- European startups are catching up with US counterparts when it comes to handing equity to staff.
- Owning stock in a company that goes public can turn rank-and-file staffers into multimillionaires.
- Index Ventures investor Martin Mignot said offering staff ownership is key in attracting top talent.
For decades, Silicon Valley’s tech startups have rewarded their long-serving employees with stock grants and stock options.
Stock options are when a company offers employees a certain number of its shares for a set price, which can be bought or sold on or before a certain date.
Early staffers at Uber, Snap, and Slack were in line for big payouts when their companies went public. Expensify, when it went public at the beginning of November, turned 40% of its employees into paper millionaires.
That stock-based reward culture is rarer among European startups, but that is slowly starting to change.
Equity reserved for staffers in the bloc is now approaching US levels for the first time, research from the venture-capital firm Index Ventures indicated.
The study found that European startups at each stage of growth have been allocating a greater share of equity to employees over the past five years.
The shift is clearer at later stages. Startups now allocate between 15% and 17% of equity to employees at Series D, edging themselves closer to the 20% to 23% observed in the US.
Index Venture’s 2016 report showed that Europe’s options previously maxed out at 10%. This was offered upfront and wouldn’t increase with rounds. But in the US, startups typically increased stock options from 10% at seed to 15% at Series A, growing with each round to 20% or even 25% by Series D.
Index Ventures, which backed the likes of Deliveroo, Skype, and Facebook in their early days and whose current portfolio includes Revolut, Discord, and Slack, has long advocated for increased stock options across the bloc.
“In Europe, you didn’t used to have a lot of very successful tech companies and early employees that had made a lot of money, so people didn’t really value options,” said Martin Mignot, an investor at Index. “That’s now changed.”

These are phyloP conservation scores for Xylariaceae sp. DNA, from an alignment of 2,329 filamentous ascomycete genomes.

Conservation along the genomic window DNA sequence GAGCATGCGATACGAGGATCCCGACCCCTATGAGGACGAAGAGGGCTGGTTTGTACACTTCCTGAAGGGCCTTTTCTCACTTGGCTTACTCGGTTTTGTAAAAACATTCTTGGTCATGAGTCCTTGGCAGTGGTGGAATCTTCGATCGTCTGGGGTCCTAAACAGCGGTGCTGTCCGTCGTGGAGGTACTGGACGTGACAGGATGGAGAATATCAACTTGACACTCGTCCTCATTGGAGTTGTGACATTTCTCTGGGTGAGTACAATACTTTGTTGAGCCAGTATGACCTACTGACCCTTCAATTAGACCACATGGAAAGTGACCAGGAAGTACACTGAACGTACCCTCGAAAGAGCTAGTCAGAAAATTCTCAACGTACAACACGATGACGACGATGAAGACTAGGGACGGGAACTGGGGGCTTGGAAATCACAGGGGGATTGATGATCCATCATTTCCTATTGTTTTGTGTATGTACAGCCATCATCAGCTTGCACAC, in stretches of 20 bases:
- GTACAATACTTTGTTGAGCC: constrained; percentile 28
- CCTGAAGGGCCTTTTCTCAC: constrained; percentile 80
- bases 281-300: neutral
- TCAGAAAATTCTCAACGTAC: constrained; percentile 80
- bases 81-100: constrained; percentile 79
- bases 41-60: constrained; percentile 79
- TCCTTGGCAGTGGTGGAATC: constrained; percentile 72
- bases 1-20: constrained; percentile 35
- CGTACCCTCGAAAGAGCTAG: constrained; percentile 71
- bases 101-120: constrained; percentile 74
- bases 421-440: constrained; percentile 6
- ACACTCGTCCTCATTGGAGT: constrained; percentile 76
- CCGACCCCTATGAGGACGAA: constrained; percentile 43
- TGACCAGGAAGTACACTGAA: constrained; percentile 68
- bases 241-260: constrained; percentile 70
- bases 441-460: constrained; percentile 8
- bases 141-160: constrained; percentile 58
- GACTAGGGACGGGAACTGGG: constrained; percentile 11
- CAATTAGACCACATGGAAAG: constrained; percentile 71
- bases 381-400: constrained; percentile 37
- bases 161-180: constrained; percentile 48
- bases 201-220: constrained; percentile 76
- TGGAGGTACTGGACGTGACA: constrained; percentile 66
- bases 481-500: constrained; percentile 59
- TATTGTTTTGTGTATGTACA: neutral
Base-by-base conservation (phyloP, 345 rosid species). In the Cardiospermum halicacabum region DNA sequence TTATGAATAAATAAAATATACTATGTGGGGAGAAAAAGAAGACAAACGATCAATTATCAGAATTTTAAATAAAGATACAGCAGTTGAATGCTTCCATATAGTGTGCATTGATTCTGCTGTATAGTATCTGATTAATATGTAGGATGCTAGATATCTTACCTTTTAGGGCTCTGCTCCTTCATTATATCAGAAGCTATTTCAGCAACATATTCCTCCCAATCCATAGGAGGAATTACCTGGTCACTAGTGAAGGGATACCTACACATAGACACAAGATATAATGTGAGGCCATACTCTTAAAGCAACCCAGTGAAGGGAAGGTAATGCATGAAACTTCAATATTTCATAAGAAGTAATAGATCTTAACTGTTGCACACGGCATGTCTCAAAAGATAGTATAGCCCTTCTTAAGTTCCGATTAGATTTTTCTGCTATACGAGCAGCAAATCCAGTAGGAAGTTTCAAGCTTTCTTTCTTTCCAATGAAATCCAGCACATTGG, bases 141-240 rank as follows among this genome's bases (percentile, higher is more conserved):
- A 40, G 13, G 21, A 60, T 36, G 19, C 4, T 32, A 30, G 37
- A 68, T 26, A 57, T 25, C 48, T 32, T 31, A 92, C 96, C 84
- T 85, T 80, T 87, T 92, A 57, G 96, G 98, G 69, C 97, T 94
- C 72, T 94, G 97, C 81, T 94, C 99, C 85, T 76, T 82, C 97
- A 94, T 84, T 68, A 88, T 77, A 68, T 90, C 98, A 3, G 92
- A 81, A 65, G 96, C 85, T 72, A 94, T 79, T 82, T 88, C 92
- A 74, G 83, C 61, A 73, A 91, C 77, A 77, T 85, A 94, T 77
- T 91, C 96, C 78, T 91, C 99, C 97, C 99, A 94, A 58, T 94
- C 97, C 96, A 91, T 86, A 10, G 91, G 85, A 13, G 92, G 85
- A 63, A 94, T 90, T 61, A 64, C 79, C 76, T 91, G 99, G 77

Soaring valuations, successful IPOs, and exits have helped drive the shift. The flow of capital has made the market more competitive, so employee ownership is now a “significant drawcard” in attracting top talent away from corporate salaries, while tech workers have become savvier after watching their peers at Deliveroo and Wise get rich, Mignot said.
Despite the upward trajectory, European option pools are still an average of 3 percentage points smaller than those in the US. Those in technical roles and experienced leaders across all functions have benefited most.
The data reflects Europe’s maturing ecosystem as a record number of unicorns has been minted this year. As of September 30, there were 95 unicorns in Europe and Israel, with 40 hitting a $1 billion valuation this year.
Index Ventures has previously pointed to variable tax policies through Europe as one reason the region has lagged behind the US.
It has made some progress in its lobbying efforts, Mignot said, but policymakers still have a role to play in supporting and incentivizing employee ownership.
The European Commission has put forward a best-practice framework, he said. “It hasn’t had a massive impact at the local level, so that’s definitely the next phase,” he added.
Mignot also expects employees who reap the rewards of options to funnel cash back into the ecosystem, becoming angel investors or launching their own fast-growth startups.
“You’re going to have the emergence of some unprecedentedly large companies from Europe, which are then going to give birth to 10 to 100 times more young startups with even more ambitions and even faster growth curve,” Mignot said.